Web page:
in

Filtered the data of the majority of LinkedIn users

The personal data of more than 700 million LinkedIn users is for sale on a hacking forum. Is about full names, phone numbers, physical addresses and more. This information could be used by hackers to execute different attacks related to identity theft.

According to Restoreprivacy, a website that advocates for online security and privacy, the data breach is one of the largest in the history of LinkedIn. In April the personal information of 500 million profiles was exposed, now that number rises to 756 million, something that is equivalent to more than 92% of the total users of the social network.

In order to prove the authenticity of the information, the author published a sample of 1 million LinkedIn profiles. The file includes the following data:

Emails Full names Phone numbers Physical addresses Geolocation records User name and LinkedIn profile URL Personal and professional background / experience Genres Other social media accounts and user names

LinkedIn published data appears to be real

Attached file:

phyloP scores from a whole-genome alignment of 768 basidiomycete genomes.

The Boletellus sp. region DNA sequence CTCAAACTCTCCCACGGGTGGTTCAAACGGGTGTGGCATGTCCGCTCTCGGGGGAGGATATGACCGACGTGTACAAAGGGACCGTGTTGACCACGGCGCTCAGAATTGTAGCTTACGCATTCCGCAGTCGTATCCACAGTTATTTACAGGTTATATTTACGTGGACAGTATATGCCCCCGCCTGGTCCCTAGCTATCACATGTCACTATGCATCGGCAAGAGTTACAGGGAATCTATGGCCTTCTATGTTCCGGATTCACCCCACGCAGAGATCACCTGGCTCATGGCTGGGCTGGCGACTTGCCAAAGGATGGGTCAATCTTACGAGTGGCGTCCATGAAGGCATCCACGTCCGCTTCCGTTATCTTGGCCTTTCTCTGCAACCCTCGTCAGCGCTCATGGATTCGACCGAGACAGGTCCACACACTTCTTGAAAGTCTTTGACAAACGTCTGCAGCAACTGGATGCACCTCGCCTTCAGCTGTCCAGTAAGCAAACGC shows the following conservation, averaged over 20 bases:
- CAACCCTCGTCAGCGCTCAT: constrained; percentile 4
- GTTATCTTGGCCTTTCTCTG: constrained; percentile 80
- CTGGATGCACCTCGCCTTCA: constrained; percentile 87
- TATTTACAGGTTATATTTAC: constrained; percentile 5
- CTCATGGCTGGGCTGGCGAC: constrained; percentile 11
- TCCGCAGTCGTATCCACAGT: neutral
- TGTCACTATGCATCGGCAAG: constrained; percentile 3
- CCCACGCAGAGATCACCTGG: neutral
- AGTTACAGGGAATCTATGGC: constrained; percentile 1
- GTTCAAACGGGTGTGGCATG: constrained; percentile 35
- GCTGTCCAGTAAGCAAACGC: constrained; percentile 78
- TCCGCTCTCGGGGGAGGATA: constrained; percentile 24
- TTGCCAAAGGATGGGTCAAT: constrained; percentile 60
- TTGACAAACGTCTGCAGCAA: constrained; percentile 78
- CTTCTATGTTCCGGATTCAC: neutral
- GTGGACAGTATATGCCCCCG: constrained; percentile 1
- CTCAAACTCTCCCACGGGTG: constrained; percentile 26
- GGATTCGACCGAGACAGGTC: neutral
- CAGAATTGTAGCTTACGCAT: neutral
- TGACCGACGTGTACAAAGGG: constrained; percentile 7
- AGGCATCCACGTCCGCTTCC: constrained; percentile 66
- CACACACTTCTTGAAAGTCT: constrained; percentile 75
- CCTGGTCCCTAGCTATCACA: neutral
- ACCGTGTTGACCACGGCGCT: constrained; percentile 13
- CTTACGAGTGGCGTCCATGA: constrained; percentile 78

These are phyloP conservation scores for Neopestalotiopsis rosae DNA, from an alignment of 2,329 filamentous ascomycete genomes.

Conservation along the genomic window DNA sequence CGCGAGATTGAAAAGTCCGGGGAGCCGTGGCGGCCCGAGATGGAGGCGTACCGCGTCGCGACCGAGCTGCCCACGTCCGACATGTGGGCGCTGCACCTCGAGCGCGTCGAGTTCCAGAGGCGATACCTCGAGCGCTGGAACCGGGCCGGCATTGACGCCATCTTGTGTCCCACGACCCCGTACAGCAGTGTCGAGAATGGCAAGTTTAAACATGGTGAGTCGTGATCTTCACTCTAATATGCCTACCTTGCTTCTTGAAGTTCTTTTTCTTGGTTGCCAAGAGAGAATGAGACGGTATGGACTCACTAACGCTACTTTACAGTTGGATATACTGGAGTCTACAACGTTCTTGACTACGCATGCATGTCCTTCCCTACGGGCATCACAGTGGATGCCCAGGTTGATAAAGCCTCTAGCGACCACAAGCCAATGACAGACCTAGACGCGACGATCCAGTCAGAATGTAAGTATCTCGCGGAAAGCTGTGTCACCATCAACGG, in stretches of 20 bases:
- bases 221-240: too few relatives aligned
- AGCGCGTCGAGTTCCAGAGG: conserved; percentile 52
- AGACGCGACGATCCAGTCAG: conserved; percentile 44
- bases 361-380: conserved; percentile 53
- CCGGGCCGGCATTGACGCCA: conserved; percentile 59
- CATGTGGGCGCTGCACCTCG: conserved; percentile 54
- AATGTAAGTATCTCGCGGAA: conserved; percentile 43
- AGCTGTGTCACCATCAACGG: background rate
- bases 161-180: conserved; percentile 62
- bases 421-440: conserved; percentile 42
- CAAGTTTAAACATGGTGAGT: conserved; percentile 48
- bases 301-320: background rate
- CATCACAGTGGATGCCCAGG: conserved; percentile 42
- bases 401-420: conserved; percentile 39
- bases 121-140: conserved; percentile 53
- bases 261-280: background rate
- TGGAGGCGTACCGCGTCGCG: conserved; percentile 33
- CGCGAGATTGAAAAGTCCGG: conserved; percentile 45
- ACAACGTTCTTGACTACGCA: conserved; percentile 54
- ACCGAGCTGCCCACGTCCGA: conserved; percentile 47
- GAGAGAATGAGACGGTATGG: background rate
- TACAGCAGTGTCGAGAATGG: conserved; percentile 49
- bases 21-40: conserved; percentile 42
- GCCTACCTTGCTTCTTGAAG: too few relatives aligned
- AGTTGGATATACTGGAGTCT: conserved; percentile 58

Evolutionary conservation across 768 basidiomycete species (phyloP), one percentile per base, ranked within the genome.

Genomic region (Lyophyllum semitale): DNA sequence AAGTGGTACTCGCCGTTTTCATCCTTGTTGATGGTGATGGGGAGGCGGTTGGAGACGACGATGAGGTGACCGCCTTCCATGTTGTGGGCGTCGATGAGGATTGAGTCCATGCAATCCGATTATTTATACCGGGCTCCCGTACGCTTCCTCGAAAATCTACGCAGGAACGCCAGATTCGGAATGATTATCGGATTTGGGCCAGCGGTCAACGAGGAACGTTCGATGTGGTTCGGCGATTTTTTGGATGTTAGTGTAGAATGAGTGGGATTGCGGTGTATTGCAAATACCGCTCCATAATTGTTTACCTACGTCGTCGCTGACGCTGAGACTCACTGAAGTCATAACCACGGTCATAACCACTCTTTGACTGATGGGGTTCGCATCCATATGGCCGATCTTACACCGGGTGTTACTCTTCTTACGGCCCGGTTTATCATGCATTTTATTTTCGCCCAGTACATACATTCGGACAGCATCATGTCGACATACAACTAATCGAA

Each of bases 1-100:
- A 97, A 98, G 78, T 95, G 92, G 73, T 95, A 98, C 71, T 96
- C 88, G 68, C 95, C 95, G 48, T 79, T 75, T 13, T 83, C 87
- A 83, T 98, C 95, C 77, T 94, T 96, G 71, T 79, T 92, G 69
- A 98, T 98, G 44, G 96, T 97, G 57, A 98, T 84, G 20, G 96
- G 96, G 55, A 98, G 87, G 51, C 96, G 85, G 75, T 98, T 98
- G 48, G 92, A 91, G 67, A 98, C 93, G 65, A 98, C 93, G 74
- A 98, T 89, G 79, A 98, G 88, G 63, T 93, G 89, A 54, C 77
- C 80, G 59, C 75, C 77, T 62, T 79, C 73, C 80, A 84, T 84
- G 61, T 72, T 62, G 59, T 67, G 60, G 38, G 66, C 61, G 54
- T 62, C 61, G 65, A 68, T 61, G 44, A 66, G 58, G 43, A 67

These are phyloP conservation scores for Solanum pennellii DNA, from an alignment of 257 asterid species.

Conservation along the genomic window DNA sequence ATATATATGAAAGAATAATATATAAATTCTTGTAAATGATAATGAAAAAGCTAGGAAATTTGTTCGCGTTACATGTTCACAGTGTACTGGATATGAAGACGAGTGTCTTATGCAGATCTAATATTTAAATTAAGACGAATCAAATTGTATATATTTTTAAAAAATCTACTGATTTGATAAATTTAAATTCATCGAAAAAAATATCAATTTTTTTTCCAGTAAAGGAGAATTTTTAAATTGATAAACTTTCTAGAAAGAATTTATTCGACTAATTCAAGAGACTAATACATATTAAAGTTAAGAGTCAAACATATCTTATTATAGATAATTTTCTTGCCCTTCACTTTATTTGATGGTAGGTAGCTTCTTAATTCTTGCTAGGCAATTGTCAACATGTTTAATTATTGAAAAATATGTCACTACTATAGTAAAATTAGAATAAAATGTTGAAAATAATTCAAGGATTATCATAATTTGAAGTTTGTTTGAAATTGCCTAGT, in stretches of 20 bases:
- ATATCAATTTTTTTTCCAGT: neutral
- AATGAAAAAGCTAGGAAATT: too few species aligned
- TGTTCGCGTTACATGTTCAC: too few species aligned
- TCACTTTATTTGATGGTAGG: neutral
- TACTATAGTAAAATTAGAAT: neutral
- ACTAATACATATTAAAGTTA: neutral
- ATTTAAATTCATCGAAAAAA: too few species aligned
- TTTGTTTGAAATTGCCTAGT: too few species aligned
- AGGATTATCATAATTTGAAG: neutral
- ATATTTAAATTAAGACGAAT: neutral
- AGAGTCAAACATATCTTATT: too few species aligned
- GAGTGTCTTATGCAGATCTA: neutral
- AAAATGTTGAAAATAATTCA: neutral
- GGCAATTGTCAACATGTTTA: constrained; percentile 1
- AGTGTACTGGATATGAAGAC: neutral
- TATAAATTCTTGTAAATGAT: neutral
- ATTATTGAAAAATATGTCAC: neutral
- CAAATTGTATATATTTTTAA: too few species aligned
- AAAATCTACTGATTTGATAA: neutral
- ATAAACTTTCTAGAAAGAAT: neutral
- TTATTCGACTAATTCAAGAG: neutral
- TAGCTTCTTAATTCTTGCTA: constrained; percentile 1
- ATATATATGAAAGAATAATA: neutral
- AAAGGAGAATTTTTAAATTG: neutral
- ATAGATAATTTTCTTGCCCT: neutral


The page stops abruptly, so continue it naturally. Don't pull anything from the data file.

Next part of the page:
Hackers Post LinkedIn User Data On Hacking Forums Credit: Restoreprivacy

Restoreprivacy says that cross-checking the sample data with other publicly available information indicates that it’s about real users. It also adds that although passwords were not exposed, this leak can lead to other security problems, for example, identity theft to carry out Phishing attacks.

LinkedIn has not made any public comment on the latest leak. However, in the one that occurred in April, it indicated that the published data set was a combination of public information from the profiles of its users together with others obtained from different services.

According to the hacker who posted the message on the forum, the data was obtained by exploitation of the LinkedIn API. In other words, the developer interface would have been used to “scrape data” from users, also known as “Web Scraping”.

Following this news, online tools such as Have I Been Pwned and the Cybernews database can be useful when it comes to verifying whether an email or phone number associated with different services has been leaked online.

The success story behind two self-published writers

Tennis player Alexander Zverev qualified for the 30th final of Wimbledon